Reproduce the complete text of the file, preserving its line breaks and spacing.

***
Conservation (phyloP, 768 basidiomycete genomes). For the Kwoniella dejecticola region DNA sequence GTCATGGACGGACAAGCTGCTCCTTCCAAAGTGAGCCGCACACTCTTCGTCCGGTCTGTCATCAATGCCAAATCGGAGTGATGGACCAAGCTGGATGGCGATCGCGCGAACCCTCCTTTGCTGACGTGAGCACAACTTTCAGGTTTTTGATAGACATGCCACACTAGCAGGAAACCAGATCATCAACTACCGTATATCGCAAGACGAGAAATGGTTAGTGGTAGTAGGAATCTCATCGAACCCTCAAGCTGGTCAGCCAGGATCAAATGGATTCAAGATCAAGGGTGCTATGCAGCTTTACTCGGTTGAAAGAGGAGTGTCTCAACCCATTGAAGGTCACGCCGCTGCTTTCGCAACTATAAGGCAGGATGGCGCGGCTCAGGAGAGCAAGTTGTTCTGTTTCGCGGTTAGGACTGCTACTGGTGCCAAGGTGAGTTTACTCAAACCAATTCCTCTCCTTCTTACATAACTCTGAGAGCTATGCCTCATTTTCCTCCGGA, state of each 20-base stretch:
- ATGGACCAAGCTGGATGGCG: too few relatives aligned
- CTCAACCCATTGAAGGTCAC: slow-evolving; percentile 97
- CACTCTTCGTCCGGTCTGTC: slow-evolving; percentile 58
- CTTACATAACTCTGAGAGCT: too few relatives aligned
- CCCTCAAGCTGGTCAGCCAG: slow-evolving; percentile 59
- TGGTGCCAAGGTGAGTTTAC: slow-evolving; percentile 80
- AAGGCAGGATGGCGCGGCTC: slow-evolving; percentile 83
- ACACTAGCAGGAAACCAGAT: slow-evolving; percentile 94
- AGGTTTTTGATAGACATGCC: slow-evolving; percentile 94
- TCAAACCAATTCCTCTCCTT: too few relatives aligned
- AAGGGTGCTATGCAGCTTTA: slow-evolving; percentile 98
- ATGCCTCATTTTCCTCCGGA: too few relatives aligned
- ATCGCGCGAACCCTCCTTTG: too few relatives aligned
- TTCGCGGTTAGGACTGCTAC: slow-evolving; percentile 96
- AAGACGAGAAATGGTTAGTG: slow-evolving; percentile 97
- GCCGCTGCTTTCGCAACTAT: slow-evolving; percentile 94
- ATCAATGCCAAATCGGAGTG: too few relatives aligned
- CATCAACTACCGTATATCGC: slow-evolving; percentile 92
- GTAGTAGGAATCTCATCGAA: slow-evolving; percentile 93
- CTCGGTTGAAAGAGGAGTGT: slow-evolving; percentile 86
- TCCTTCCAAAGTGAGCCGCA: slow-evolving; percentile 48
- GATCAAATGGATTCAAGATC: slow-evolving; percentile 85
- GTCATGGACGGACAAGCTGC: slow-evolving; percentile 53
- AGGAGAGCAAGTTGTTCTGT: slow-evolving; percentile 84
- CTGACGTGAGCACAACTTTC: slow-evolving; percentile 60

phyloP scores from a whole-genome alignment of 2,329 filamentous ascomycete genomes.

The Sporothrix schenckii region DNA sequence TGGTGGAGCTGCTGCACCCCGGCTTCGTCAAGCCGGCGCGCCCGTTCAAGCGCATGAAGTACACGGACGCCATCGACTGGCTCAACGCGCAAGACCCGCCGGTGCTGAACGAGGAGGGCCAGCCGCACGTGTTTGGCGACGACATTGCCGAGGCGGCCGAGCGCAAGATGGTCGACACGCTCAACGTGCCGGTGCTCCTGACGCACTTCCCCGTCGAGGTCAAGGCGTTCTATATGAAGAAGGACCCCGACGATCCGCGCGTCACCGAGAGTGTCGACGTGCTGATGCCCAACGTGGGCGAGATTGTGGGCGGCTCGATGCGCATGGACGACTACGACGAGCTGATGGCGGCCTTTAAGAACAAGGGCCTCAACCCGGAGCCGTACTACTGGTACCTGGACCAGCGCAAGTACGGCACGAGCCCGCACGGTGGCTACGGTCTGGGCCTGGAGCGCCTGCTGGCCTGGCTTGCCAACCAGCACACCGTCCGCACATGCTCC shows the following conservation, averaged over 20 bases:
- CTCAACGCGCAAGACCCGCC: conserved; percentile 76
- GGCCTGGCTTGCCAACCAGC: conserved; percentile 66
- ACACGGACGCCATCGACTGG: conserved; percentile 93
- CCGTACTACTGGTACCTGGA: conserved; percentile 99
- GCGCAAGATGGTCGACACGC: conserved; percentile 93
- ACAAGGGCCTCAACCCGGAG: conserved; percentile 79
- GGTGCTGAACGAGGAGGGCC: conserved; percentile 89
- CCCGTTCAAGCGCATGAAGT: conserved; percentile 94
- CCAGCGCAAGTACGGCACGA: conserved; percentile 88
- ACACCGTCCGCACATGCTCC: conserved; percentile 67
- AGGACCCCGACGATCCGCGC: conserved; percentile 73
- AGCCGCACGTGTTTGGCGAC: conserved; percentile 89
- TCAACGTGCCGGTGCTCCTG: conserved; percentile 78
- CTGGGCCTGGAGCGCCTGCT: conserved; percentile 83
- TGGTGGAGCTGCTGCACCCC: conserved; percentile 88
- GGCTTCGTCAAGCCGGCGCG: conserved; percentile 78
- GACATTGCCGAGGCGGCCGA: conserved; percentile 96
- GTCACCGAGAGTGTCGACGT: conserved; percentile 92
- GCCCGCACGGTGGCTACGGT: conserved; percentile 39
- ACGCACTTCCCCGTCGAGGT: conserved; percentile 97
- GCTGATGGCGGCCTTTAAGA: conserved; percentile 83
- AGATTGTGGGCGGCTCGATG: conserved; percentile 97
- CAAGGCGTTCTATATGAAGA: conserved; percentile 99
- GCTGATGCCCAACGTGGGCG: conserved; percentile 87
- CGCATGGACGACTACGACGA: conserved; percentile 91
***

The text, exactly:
Conservation (phyloP, 768 basidiomycete genomes). For the Kwoniella dejecticola region DNA sequence GTCATGGACGGACAAGCTGCTCCTTCCAAAGTGAGCCGCACACTCTTCGTCCGGTCTGTCATCAATGCCAAATCGGAGTGATGGACCAAGCTGGATGGCGATCGCGCGAACCCTCCTTTGCTGACGTGAGCACAACTTTCAGGTTTTTGATAGACATGCCACACTAGCAGGAAACCAGATCATCAACTACCGTATATCGCAAGACGAGAAATGGTTAGTGGTAGTAGGAATCTCATCGAACCCTCAAGCTGGTCAGCCAGGATCAAATGGATTCAAGATCAAGGGTGCTATGCAGCTTTACTCGGTTGAAAGAGGAGTGTCTCAACCCATTGAAGGTCACGCCGCTGCTTTCGCAACTATAAGGCAGGATGGCGCGGCTCAGGAGAGCAAGTTGTTCTGTTTCGCGGTTAGGACTGCTACTGGTGCCAAGGTGAGTTTACTCAAACCAATTCCTCTCCTTCTTACATAACTCTGAGAGCTATGCCTCATTTTCCTCCGGA, state of each 20-base stretch:
- ATGGACCAAGCTGGATGGCG: too few relatives aligned
- CTCAACCCATTGAAGGTCAC: slow-evolving; percentile 97
- CACTCTTCGTCCGGTCTGTC: slow-evolving; percentile 58
- CTTACATAACTCTGAGAGCT: too few relatives aligned
- CCCTCAAGCTGGTCAGCCAG: slow-evolving; percentile 59
- TGGTGCCAAGGTGAGTTTAC: slow-evolving; percentile 80
- AAGGCAGGATGGCGCGGCTC: slow-evolving; percentile 83
- ACACTAGCAGGAAACCAGAT: slow-evolving; percentile 94
- AGGTTTTTGATAGACATGCC: slow-evolving; percentile 94
- TCAAACCAATTCCTCTCCTT: too few relatives aligned
- AAGGGTGCTATGCAGCTTTA: slow-evolving; percentile 98
- ATGCCTCATTTTCCTCCGGA: too few relatives aligned
- ATCGCGCGAACCCTCCTTTG: too few relatives aligned
- TTCGCGGTTAGGACTGCTAC: slow-evolving; percentile 96
- AAGACGAGAAATGGTTAGTG: slow-evolving; percentile 97
- GCCGCTGCTTTCGCAACTAT: slow-evolving; percentile 94
- ATCAATGCCAAATCGGAGTG: too few relatives aligned
- CATCAACTACCGTATATCGC: slow-evolving; percentile 92
- GTAGTAGGAATCTCATCGAA: slow-evolving; percentile 93
- CTCGGTTGAAAGAGGAGTGT: slow-evolving; percentile 86
- TCCTTCCAAAGTGAGCCGCA: slow-evolving; percentile 48
- GATCAAATGGATTCAAGATC: slow-evolving; percentile 85
- GTCATGGACGGACAAGCTGC: slow-evolving; percentile 53
- AGGAGAGCAAGTTGTTCTGT: slow-evolving; percentile 84
- CTGACGTGAGCACAACTTTC: slow-evolving; percentile 60

phyloP scores from a whole-genome alignment of 2,329 filamentous ascomycete genomes.

The Sporothrix schenckii region DNA sequence TGGTGGAGCTGCTGCACCCCGGCTTCGTCAAGCCGGCGCGCCCGTTCAAGCGCATGAAGTACACGGACGCCATCGACTGGCTCAACGCGCAAGACCCGCCGGTGCTGAACGAGGAGGGCCAGCCGCACGTGTTTGGCGACGACATTGCCGAGGCGGCCGAGCGCAAGATGGTCGACACGCTCAACGTGCCGGTGCTCCTGACGCACTTCCCCGTCGAGGTCAAGGCGTTCTATATGAAGAAGGACCCCGACGATCCGCGCGTCACCGAGAGTGTCGACGTGCTGATGCCCAACGTGGGCGAGATTGTGGGCGGCTCGATGCGCATGGACGACTACGACGAGCTGATGGCGGCCTTTAAGAACAAGGGCCTCAACCCGGAGCCGTACTACTGGTACCTGGACCAGCGCAAGTACGGCACGAGCCCGCACGGTGGCTACGGTCTGGGCCTGGAGCGCCTGCTGGCCTGGCTTGCCAACCAGCACACCGTCCGCACATGCTCC shows the following conservation, averaged over 20 bases:
- CTCAACGCGCAAGACCCGCC: conserved; percentile 76
- GGCCTGGCTTGCCAACCAGC: conserved; percentile 66
- ACACGGACGCCATCGACTGG: conserved; percentile 93
- CCGTACTACTGGTACCTGGA: conserved; percentile 99
- GCGCAAGATGGTCGACACGC: conserved; percentile 93
- ACAAGGGCCTCAACCCGGAG: conserved; percentile 79
- GGTGCTGAACGAGGAGGGCC: conserved; percentile 89
- CCCGTTCAAGCGCATGAAGT: conserved; percentile 94
- CCAGCGCAAGTACGGCACGA: conserved; percentile 88
- ACACCGTCCGCACATGCTCC: conserved; percentile 67
- AGGACCCCGACGATCCGCGC: conserved; percentile 73
- AGCCGCACGTGTTTGGCGAC: conserved; percentile 89
- TCAACGTGCCGGTGCTCCTG: conserved; percentile 78
- CTGGGCCTGGAGCGCCTGCT: conserved; percentile 83
- TGGTGGAGCTGCTGCACCCC: conserved; percentile 88
- GGCTTCGTCAAGCCGGCGCG: conserved; percentile 78
- GACATTGCCGAGGCGGCCGA: conserved; percentile 96
- GTCACCGAGAGTGTCGACGT: conserved; percentile 92
- GCCCGCACGGTGGCTACGGT: conserved; percentile 39
- ACGCACTTCCCCGTCGAGGT: conserved; percentile 97
- GCTGATGGCGGCCTTTAAGA: conserved; percentile 83
- AGATTGTGGGCGGCTCGATG: conserved; percentile 97
- CAAGGCGTTCTATATGAAGA: conserved; percentile 99
- GCTGATGCCCAACGTGGGCG: conserved; percentile 87
- CGCATGGACGACTACGACGA: conserved; percentile 91